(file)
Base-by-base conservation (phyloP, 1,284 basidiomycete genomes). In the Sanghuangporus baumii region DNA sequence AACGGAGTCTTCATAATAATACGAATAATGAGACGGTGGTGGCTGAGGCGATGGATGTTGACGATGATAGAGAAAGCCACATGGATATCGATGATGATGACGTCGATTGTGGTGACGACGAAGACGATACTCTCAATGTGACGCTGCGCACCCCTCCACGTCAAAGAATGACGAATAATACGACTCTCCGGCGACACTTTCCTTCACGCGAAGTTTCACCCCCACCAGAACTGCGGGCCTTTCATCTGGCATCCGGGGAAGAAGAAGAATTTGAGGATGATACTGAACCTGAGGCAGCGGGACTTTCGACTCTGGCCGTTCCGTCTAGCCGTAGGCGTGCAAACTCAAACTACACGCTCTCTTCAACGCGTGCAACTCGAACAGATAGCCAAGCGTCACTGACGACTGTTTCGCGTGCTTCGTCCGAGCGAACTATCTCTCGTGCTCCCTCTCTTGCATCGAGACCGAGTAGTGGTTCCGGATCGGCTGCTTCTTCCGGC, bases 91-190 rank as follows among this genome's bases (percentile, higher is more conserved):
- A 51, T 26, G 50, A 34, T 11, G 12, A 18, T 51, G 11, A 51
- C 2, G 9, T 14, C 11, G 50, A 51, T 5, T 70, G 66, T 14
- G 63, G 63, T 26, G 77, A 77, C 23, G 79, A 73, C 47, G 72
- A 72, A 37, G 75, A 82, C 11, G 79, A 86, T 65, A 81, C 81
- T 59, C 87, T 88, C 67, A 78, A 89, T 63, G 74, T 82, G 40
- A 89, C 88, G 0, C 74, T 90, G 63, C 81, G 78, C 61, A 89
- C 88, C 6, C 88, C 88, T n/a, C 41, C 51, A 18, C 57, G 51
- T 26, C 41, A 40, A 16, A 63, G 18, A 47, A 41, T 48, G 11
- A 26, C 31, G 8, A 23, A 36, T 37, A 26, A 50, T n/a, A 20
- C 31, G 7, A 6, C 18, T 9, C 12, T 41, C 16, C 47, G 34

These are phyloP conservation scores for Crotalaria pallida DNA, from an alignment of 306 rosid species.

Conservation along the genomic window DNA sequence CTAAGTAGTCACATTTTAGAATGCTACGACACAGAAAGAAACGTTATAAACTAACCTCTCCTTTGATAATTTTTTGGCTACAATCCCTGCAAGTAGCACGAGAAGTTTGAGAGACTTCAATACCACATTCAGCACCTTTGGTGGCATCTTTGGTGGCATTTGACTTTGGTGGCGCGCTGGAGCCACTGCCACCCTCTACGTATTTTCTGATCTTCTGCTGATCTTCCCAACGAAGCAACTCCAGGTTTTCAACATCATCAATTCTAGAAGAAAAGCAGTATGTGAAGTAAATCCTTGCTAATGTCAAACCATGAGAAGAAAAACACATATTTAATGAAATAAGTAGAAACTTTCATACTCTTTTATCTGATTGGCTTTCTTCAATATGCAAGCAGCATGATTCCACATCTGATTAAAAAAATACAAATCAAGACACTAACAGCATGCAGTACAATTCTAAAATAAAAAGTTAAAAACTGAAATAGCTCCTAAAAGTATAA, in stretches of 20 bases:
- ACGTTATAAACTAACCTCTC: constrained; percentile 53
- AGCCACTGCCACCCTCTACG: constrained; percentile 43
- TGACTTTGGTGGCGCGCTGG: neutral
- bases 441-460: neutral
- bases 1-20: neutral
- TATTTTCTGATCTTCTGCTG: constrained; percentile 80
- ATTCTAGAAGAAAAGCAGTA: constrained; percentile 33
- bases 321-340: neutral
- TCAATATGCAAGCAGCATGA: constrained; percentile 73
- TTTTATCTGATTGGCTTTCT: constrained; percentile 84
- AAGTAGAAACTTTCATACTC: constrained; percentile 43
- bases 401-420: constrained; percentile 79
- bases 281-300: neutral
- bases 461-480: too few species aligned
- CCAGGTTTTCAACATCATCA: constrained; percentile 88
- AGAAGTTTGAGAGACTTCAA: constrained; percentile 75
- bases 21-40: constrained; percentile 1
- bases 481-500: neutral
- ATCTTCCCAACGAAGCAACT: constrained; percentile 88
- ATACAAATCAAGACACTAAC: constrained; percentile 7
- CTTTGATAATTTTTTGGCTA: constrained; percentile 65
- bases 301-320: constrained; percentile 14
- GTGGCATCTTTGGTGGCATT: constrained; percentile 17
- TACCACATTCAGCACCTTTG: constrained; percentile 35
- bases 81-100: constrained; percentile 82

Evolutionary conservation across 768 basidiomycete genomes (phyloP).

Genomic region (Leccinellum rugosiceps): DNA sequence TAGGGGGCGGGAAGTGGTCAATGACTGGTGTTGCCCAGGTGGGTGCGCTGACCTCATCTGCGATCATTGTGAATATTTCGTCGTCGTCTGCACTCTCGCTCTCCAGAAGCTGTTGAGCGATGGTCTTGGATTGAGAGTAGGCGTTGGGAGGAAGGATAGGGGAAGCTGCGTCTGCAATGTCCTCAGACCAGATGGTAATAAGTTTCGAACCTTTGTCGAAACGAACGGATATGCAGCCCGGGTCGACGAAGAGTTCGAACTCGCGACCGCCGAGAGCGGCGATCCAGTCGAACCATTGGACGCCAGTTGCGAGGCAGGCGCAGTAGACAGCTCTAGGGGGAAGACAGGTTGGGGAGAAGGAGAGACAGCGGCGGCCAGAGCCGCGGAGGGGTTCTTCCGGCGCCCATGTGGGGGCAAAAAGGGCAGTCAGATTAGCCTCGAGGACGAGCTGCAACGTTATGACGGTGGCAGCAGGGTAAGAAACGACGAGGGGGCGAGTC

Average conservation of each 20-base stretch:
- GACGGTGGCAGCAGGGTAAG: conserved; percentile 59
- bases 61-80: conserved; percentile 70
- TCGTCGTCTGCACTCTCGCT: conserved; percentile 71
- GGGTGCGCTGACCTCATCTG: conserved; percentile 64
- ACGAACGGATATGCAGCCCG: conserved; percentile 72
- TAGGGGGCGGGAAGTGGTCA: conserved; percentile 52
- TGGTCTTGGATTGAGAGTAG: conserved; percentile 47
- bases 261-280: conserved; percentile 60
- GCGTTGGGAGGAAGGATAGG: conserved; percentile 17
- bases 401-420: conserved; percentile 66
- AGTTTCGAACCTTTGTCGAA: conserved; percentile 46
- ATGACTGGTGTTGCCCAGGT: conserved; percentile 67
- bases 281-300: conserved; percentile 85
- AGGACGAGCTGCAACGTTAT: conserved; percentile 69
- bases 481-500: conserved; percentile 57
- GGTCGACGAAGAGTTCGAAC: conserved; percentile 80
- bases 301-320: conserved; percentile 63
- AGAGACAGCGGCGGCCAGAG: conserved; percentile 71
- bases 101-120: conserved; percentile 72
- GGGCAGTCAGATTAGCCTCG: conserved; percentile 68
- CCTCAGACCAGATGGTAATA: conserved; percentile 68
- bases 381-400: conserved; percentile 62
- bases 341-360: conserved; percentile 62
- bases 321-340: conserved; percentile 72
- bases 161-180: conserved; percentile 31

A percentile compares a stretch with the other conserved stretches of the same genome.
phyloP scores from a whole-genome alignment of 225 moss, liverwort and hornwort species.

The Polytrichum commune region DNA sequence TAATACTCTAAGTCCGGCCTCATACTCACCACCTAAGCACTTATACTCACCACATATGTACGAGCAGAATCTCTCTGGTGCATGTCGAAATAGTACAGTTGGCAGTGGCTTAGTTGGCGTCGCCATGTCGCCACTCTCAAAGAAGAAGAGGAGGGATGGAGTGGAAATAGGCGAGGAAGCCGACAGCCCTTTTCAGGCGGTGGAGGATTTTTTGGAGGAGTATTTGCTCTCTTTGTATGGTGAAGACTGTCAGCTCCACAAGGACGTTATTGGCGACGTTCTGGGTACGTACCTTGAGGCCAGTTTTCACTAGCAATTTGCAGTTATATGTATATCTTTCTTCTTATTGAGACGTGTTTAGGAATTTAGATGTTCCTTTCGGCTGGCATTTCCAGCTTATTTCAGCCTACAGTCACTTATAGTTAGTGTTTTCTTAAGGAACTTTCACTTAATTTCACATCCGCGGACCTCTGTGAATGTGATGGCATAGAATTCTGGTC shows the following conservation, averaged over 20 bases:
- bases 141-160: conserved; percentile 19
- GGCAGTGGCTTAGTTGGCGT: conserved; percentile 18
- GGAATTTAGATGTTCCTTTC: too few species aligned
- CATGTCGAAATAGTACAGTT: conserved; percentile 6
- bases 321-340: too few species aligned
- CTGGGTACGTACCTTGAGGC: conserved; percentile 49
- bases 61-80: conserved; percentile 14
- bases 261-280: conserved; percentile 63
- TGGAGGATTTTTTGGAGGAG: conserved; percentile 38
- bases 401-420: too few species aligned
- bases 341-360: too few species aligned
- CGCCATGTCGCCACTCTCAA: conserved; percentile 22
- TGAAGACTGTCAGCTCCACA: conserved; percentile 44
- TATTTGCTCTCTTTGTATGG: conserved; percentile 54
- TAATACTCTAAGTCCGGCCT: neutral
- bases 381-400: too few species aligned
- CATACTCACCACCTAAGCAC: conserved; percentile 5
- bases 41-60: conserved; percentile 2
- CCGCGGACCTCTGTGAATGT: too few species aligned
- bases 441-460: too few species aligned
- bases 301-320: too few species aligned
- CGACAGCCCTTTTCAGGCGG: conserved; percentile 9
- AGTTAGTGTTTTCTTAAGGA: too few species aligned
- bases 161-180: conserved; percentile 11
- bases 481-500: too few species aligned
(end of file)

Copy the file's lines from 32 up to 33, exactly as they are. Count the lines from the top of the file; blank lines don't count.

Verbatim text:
- ATCTTCCCAACGAAGCAACT: constrained; percentile 88
- ATACAAATCAAGACACTAAC: constrained; percentile 7